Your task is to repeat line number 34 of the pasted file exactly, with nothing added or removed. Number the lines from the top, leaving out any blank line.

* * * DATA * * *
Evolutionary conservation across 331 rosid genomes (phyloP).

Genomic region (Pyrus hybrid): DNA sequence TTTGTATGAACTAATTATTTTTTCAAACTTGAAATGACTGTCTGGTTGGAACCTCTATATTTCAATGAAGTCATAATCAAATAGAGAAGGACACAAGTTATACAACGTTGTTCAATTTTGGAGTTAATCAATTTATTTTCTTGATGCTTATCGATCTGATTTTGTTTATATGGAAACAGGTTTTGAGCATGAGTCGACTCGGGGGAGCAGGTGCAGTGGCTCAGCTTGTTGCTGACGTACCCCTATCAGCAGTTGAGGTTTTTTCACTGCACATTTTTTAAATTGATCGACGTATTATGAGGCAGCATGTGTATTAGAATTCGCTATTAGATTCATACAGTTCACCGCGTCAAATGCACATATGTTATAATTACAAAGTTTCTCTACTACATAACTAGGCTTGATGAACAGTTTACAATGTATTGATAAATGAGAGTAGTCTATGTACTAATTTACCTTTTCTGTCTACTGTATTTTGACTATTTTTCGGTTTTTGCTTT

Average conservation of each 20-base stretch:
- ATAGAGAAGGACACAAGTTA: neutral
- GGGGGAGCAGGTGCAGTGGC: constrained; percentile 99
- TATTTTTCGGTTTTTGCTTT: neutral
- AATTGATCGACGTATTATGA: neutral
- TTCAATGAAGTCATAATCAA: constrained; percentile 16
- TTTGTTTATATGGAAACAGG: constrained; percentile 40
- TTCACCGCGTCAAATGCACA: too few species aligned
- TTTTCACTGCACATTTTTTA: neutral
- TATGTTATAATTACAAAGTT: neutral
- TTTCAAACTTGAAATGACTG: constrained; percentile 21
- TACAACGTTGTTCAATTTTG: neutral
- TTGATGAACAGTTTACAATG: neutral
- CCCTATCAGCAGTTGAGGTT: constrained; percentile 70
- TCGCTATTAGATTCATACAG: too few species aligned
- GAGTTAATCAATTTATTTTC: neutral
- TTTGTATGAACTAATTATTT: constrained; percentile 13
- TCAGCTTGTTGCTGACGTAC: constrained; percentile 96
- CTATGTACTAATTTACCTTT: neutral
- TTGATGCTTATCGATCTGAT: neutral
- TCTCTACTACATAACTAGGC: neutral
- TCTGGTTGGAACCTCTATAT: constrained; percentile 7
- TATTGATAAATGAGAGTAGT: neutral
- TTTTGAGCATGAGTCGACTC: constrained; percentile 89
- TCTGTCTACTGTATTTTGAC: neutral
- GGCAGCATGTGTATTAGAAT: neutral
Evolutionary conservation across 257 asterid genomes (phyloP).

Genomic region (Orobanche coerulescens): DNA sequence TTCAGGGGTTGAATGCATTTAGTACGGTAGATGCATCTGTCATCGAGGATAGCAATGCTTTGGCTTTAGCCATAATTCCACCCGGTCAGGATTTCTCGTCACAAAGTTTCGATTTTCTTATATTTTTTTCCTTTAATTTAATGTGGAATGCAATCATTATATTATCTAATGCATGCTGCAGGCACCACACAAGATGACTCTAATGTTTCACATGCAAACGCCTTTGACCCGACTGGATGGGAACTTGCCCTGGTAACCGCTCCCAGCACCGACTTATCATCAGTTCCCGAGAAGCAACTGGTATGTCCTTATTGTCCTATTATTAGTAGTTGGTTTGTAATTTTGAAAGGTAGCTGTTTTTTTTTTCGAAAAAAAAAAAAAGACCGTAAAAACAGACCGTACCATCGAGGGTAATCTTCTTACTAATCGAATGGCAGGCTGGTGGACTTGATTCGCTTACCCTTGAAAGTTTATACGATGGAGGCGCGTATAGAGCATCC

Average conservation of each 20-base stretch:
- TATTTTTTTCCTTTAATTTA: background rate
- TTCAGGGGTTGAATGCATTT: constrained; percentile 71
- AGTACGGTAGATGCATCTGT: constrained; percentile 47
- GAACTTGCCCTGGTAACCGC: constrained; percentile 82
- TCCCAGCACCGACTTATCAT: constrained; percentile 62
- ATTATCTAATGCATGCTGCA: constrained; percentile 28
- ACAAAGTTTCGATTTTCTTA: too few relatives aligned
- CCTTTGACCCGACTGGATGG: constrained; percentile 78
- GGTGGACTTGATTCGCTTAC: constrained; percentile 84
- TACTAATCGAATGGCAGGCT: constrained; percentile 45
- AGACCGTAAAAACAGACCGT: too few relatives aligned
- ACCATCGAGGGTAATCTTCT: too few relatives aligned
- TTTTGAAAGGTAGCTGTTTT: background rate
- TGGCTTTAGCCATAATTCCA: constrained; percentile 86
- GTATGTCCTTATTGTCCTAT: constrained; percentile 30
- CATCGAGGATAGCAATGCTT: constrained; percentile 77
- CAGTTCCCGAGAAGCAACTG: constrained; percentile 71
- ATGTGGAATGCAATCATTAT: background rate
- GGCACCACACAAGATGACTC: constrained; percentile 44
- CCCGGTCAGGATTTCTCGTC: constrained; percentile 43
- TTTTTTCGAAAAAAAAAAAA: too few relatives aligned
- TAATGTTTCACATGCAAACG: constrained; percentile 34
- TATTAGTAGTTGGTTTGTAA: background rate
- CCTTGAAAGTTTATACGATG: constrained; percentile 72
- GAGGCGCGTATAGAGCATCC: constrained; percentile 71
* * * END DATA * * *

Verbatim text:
- AGTACGGTAGATGCATCTGT: constrained; percentile 47